What you need to know about lead-based paint

Lead safe paint image

What you need to know about lead-based paint

Structures built before 1978 could contain lead-based paint. Any paint flakes, chips, or dust can contain lead and post a serious health hazard. The Environmental Protection Agency (E.P.A.) has several helpful pamphlets on its website. There are strict protocols that must be adhered to when removing or addressing lead paint in a building. It is not a do-it-yourself project.
Here are some tips from the E.P.A.:
      •  Don’t try to remove lead-based paint yourself.
      •  Always keep painted surfaces in good condition to minimize deterioration.
      •  Get your home checked for lead hazards. Find a certified inspector or risk assessor at epa.gov/lead.
      •  If you rent, talk to your landlord about fixing surfaces with peeling or chipping paint.
      •  Regularly clean floors, window sills, and other surfaces.
      •  Take precautions to avoid exposure to lead dust when remodeling.
      •  When renovating, repairing, or painting, hire only E.P.A.- or state-approved, Lead-Safe certified renovation firms.
      •  Before buying, renting, or renovating a home, have it checked for lead-based paint.
      •  Consult your health care provider about testing your children for lead. Your pediatrician can check with a simple blood test.
      •  Wash children’s hands, bottles, pacifiers, and toys often.
      •  Make sure children eat healthy, low-fat foods high in iron, calcium, and vitamin C.
      •  Remove shoes or wipe soil off shoes before entering your house.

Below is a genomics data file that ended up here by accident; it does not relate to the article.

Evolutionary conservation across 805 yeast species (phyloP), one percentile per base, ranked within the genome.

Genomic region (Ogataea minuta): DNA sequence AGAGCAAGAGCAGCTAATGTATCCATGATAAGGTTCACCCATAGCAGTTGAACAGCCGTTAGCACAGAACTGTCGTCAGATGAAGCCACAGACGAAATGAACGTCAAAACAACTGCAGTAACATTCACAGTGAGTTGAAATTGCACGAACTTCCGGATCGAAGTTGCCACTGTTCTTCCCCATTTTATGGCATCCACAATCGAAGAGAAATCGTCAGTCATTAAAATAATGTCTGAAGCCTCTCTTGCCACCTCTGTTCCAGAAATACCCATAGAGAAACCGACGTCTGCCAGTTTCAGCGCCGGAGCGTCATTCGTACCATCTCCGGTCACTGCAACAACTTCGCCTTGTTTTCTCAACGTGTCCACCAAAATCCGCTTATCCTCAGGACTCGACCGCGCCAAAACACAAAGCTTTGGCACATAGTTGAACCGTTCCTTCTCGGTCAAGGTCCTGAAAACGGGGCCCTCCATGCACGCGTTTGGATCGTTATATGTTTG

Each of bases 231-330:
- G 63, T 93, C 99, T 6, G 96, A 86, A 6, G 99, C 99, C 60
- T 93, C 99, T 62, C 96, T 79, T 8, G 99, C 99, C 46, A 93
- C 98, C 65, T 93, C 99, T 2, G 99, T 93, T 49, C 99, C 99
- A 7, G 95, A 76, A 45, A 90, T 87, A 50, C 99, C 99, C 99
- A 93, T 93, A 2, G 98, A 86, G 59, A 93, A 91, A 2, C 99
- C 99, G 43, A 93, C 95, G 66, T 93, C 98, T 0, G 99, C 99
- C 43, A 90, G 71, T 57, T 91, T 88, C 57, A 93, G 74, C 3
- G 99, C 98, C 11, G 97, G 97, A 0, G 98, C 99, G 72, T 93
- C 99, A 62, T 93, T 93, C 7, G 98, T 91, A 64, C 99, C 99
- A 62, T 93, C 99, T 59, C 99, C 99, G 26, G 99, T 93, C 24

Where to Find Lead-Based Paint:
The government banned lead-based paint in 1978. The older the building, the more likely it is to have lead-based paint, whether it’s a private home or business or public facility.
It can exist on interior and exterior surfaces, such as walls and window frames/sills, and in the soil around a house.
Typically, lead-based paint is not a hazard if it’s completely intact.
A lead-safe certified firm, approved by E.P.A. or an E.P.A.-authorized state program, should perform any abatement. They should follow all E.P.A. rules for any lead-based paint removal, including proper disposal of all waste materials. The dust generated by lead-based paint can be as dangerous as the paint itself, and its clean-up needs to follow professional guidelines.
Home Works Painting is a lead-safe certified firm. We are trained in lead-based paint abatement and are happy to provide you with a free cost estimate. Please call our office to schedule an appointment.
No Comments

Sorry, the comment form is closed at this time.

Awards and Recognition

Alternate Best Pick Ribbon
Member of Painting Contractor Association


Featured on houzz